Most recent product introduction is a new device we called AFX, it stands for anatomical fixation which is that platform sitting on the bifurcation. The features of this new device is it got a relatively low profile system, but most importantly is this new graft materially called Strata. And I will talk to you little bit about this as we go through the presentation.

We developed a new graft material for one of our other new product called Ventana. And this graft material is very, very strong and highly conformable and crates very good sealing characteristics for the device.

From the sales perspective, at the end of the third quarter we had 72 reps and clinical specialist. We plan next year to be at 66 reps and 11 clinical specialist, they are total of 77 feet on the street in the United States. As you can see over 400 years of EVAR experience, it's important to know that the reps and the clinical specialist work every case. So, we have somebody there to support the doctor for all their procedures and we just this last quarter transition to direct sales operation in Europe, previously we sold in most of Western Europe through our distribution partner and are now in the process of building our own team. We plan to finish this year with about 12 full time folks on the ground in Europe and grow that up by the end of next year to about 30, still covered in Asia and Latin America through dealers.

So, what are the unmet needs in EVAR as I mentioned about 60% of the patients are currently treated with endovascular devices, that’s in the U.S. outside the U.S. it's more like 50-50. The biggest limitation are these short aortic necks or this as you can see from the CT scan over on the right, that landing zone that you saw in the previous picture doesn’t exist here, because the anatomy, the aneurysm extends up to and include the renal artery. This patient would not have an endovascular alternative, would have to go to surgery unless they want a surgical candidate then they would get no treatment. And unfortunately that still happens all too often patients that are not surgical candidates don’t get treated at all.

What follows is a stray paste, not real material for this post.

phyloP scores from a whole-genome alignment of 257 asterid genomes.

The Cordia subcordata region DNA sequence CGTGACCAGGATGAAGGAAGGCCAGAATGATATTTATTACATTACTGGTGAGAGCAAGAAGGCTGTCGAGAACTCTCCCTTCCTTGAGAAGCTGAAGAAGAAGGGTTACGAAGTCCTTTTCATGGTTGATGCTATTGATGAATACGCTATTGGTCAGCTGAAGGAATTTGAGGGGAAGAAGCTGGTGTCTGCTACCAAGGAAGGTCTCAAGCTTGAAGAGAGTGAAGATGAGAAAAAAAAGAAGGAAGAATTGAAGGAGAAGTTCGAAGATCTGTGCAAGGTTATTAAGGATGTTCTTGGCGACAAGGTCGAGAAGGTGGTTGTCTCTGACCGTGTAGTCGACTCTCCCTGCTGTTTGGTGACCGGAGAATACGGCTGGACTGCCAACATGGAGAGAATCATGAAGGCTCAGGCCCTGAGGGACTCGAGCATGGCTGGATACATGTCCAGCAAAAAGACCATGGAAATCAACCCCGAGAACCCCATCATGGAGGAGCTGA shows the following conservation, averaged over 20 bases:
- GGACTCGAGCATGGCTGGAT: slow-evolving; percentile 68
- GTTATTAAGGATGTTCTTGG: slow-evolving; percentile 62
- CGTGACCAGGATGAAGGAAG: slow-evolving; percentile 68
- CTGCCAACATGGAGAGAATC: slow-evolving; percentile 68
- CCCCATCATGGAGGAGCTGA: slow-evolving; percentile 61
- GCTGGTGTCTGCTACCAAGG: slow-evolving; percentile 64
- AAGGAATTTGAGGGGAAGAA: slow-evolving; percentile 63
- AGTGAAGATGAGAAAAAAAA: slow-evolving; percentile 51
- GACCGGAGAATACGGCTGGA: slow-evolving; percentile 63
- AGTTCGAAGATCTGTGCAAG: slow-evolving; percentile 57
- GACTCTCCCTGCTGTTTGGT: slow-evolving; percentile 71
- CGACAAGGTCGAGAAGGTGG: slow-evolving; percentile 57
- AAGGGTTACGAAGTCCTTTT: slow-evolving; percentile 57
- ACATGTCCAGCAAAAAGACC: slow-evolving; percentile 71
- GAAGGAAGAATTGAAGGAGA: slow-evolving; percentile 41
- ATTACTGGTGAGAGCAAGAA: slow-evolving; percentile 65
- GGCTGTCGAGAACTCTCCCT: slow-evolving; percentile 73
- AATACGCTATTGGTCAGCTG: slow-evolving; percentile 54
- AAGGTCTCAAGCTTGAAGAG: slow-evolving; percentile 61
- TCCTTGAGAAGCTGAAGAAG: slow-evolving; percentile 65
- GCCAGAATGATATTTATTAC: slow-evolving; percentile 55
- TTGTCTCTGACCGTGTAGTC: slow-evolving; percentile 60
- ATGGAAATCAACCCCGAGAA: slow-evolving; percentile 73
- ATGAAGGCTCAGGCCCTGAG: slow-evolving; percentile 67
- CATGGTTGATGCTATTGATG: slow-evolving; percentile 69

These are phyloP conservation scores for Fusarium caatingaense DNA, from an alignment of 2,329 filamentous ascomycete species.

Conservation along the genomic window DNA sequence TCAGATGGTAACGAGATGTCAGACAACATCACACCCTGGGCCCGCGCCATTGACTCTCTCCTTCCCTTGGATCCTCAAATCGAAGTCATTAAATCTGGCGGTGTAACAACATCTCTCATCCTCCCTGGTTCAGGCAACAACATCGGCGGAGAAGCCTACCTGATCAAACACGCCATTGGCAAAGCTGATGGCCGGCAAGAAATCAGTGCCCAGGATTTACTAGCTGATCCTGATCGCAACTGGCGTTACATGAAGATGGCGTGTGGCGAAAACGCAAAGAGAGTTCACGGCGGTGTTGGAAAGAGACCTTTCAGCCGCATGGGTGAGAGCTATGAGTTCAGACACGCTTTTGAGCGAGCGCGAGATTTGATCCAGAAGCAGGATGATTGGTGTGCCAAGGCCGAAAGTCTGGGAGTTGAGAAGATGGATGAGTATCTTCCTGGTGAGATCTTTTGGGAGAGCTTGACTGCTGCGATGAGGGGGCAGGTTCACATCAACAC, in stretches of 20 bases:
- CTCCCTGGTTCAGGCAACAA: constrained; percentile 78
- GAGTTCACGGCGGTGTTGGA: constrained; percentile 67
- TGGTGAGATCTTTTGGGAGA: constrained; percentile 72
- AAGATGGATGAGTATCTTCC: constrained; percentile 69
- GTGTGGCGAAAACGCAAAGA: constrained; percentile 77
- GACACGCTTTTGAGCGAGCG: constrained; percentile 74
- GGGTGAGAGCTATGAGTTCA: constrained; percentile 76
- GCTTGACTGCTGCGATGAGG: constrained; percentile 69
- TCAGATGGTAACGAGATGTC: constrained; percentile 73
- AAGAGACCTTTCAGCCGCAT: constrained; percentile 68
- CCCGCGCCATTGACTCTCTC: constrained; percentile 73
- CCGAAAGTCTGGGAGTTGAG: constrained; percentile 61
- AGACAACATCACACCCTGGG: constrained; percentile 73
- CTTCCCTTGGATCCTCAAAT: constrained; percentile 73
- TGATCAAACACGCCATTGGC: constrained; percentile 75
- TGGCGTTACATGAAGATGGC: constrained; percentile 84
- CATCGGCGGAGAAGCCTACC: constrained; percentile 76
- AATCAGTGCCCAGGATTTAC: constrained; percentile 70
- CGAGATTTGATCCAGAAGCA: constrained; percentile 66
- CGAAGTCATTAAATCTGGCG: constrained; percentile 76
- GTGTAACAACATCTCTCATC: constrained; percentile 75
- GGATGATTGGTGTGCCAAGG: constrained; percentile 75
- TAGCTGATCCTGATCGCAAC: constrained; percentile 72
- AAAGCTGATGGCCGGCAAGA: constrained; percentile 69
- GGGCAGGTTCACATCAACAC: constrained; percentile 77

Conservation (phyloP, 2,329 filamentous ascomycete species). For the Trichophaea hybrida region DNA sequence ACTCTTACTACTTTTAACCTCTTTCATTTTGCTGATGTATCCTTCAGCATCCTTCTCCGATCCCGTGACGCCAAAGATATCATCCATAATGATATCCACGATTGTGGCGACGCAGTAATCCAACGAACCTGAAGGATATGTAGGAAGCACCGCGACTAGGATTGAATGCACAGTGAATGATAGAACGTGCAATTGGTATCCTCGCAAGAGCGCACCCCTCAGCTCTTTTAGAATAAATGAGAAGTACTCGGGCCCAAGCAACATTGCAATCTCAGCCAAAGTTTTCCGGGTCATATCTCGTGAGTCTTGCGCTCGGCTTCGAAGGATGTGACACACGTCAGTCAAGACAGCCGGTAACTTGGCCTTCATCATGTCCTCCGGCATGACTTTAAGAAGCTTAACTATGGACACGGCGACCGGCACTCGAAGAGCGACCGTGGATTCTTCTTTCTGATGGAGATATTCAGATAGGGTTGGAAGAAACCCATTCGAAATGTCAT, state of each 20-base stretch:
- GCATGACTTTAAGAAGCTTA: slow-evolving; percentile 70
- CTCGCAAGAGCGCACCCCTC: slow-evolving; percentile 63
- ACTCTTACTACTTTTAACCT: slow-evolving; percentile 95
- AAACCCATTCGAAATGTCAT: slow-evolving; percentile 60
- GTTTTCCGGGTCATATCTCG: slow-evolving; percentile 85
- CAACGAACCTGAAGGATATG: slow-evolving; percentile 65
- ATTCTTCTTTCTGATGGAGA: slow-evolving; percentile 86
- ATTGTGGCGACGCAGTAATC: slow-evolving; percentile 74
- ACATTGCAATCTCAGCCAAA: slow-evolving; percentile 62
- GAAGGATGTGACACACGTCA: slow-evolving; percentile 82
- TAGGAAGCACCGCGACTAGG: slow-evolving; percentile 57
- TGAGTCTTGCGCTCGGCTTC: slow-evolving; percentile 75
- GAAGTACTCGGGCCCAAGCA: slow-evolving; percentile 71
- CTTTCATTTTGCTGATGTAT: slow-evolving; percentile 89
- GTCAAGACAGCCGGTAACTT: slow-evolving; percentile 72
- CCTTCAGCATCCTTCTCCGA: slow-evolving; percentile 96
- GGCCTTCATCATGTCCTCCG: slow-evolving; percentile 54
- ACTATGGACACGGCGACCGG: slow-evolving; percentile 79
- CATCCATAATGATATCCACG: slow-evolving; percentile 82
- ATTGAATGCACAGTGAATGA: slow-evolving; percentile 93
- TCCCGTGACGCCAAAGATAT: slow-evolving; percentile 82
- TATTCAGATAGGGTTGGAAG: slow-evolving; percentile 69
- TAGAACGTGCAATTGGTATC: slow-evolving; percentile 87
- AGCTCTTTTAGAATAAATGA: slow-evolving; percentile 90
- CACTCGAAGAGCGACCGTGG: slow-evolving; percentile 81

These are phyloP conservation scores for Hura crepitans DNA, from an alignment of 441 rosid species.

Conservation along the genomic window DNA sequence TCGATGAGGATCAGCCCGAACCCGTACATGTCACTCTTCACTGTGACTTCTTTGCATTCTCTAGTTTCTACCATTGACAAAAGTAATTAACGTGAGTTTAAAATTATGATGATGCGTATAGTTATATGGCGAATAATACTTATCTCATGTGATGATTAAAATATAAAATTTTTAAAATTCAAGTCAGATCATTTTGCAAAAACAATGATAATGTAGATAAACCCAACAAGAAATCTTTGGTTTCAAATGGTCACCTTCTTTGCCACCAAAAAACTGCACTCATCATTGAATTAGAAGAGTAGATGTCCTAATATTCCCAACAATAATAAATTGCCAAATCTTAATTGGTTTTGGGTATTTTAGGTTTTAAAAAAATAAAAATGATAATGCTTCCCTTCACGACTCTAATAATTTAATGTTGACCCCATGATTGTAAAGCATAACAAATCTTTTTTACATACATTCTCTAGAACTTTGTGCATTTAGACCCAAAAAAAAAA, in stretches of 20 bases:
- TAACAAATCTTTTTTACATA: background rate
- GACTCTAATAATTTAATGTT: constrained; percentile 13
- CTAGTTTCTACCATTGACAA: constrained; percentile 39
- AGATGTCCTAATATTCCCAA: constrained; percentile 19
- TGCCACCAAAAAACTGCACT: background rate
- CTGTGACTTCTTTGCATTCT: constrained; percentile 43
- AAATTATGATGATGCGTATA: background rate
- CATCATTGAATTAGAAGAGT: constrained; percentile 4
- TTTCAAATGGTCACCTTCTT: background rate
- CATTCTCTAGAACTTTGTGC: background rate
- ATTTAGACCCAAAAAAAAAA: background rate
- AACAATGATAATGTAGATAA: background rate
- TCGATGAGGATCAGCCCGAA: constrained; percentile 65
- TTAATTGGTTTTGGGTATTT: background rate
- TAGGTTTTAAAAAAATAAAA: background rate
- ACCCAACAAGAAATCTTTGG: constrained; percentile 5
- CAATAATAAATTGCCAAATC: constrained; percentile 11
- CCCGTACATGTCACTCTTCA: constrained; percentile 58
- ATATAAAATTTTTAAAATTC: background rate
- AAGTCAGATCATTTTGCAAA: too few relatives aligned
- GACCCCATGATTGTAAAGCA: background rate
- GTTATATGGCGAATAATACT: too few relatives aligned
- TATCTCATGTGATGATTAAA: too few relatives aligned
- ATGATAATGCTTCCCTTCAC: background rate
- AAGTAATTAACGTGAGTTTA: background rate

So, types of anatomy is represented by 20% of what’s diagnosed and these patients here they go to surgery and get nothing today. The other unmet need in the EVAR space is what we call secondary interventions. One of the limitations with the current generations of devices is that they can still get what we call an endoleak, a leak brought from the top or the bottom or side branches into the aneurysm which is why the patients have to be followed for their entire life with annual CT scans. So the real unmet need is to prevent these endoleaks from happening and thereby be able to reduce the need for lifetime surveillance.

So, one of the technologies, one of the most exciting new advances in EVAR is this device we called Nellix. This is an acquisition that we completed just about almost exactly a year ago, and what’s unique about this for those of you who track medical devices, you have seen or heard of a similar technology used in perennial aneurysms, neuro aneurysms where they fill the space this is what that device does, none of the other devices in EVAR fill the aneurysms space except for Nellix. It's basically two stents, on the outside of those stents are polyurethane bags that are filled with a biostable peg, which completely seals and locks the aneurysm and has been proven so far to significantly reduce endoleaks. Therefore, sealing the sack and hopefully leading us to a day where we can cut back on this surveillance.